a Lasting Impact Nishant Gotmare
Robert H. Jackson and Edward Castillo are borderland
scholars teaching respectively at Texas Southern University and Sonoma
Castillo is a Cahuilla and Luiseño Indian. In his lectures and interviews, he
bashes the government for its dislike of Indian casinos. Jackson
has written other books on Native Americans, such as From
Savages to Subjects: Missions in the History of the American Southwest (Latin
Indians, Franciscans, and
Spanish Colonization: The Impact of the Mission System on California Indians by
Robert H. Jackson and Edward Castillo, is an ethnohistory book which examines
the establishment of the Mission System by Franciscans in Alta California, and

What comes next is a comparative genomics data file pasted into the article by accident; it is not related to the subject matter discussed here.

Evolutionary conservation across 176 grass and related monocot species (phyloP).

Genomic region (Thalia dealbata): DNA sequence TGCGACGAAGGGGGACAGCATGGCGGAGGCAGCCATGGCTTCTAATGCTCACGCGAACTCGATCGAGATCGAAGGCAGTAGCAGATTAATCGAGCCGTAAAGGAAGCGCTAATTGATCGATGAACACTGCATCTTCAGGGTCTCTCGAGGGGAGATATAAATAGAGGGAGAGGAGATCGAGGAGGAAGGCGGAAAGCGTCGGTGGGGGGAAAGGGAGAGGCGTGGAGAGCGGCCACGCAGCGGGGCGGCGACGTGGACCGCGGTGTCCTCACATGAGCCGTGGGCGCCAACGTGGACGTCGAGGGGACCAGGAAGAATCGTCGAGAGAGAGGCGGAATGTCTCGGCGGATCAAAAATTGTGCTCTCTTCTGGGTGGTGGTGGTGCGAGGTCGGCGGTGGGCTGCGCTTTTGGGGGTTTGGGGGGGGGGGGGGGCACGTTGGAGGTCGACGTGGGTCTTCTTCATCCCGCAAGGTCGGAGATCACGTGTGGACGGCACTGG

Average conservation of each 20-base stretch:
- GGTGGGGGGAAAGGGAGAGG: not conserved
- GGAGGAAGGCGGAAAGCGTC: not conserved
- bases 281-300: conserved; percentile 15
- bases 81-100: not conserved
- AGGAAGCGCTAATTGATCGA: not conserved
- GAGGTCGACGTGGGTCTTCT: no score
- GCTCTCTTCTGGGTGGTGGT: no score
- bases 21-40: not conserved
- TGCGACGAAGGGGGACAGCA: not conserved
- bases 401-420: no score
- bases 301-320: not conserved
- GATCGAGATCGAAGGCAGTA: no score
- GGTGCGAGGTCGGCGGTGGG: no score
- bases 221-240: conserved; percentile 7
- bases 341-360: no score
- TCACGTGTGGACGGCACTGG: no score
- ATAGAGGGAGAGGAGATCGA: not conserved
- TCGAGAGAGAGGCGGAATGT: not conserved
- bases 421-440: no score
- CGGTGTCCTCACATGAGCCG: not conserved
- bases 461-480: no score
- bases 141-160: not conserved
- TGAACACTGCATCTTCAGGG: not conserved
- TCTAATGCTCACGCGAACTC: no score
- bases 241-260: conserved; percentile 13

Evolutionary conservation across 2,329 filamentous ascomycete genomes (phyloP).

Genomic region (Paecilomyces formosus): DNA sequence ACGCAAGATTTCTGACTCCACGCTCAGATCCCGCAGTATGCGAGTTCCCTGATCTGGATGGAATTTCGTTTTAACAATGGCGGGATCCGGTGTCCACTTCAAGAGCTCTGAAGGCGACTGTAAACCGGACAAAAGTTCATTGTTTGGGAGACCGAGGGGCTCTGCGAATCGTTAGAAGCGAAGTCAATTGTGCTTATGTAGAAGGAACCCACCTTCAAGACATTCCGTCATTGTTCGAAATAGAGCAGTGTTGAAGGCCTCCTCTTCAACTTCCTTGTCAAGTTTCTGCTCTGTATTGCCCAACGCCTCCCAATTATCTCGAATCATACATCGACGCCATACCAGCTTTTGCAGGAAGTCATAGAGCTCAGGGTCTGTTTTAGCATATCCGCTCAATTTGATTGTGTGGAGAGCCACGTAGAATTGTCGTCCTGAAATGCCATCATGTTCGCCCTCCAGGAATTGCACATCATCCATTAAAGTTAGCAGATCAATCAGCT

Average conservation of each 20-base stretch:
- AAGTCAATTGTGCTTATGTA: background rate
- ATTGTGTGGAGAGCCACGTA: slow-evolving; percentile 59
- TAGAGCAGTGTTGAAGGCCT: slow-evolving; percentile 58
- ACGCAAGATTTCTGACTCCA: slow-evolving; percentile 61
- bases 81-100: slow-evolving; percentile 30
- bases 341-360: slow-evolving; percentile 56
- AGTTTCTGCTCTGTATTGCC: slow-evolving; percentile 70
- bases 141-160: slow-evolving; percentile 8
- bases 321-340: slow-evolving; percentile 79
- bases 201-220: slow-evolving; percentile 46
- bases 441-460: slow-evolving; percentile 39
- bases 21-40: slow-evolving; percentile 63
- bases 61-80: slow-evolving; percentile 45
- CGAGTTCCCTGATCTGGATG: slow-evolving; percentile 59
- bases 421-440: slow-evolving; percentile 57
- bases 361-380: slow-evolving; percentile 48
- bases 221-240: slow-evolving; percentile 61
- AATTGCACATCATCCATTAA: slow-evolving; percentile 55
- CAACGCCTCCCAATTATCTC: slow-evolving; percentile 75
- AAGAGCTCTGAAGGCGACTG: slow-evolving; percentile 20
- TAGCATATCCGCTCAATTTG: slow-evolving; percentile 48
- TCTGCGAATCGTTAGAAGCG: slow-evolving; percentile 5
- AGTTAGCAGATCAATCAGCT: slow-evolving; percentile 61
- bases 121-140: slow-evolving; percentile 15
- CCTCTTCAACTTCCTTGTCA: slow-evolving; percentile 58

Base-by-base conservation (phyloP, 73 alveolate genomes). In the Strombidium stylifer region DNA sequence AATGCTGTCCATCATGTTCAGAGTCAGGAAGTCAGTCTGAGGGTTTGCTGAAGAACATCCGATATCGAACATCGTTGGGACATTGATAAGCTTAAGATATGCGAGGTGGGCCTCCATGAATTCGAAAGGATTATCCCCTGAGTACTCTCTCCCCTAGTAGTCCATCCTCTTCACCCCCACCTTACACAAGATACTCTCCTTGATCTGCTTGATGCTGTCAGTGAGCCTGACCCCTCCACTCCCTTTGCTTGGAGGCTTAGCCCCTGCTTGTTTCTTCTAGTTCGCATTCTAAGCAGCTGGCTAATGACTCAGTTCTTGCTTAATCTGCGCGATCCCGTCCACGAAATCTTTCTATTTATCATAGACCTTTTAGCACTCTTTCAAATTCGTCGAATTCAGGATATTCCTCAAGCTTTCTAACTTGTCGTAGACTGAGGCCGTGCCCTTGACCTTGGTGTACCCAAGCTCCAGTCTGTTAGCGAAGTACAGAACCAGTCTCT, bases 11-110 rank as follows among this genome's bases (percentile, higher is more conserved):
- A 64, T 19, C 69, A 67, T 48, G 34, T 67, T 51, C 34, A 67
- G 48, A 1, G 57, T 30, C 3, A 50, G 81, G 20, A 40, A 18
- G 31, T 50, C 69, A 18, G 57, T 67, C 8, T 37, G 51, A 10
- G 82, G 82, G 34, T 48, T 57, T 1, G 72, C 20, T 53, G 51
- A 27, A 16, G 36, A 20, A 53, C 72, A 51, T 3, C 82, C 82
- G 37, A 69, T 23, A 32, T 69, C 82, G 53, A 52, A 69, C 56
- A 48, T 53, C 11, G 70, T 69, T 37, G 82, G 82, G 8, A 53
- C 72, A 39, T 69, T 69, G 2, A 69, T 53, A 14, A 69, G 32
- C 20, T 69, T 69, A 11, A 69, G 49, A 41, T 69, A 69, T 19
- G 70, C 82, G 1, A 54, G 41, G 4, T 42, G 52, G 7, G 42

its effects on the lives of the numerous and distinct Native American tribes
that lived in the region. Jackson and Castillo state that ¡§Columbus¡¦s
voyage of discovery to the New World signified the
beginning of complex processes of change among the native peoples encountered
by Europeans in the Americas.¡¨1 From the very beginning,
Spanish colonization of the Americas
affected countless generations of Natives, and many times, the effect has left
the Native population in ruins. Many rich civilizations in the Central
America crumbled beneath the Spanish conquistadores, and it was
destined to happen again, a few centuries later and on a smaller scale, in the
region of Alta California. Between the years of 1769 and
1823, the Franciscans (members of the Catholic religious order) with the aid of
the Spanish, established the Mission system in Alta
California. Thousands of native Californian Indians were taken
into Missions to be converted, and then put to work on the Mission
lands. In this book, Robert H. Jackson and Edward Castillo draw conclusions
about how the Mission system impacted Indians, to what
extent it impacted Indians, and how the Mission system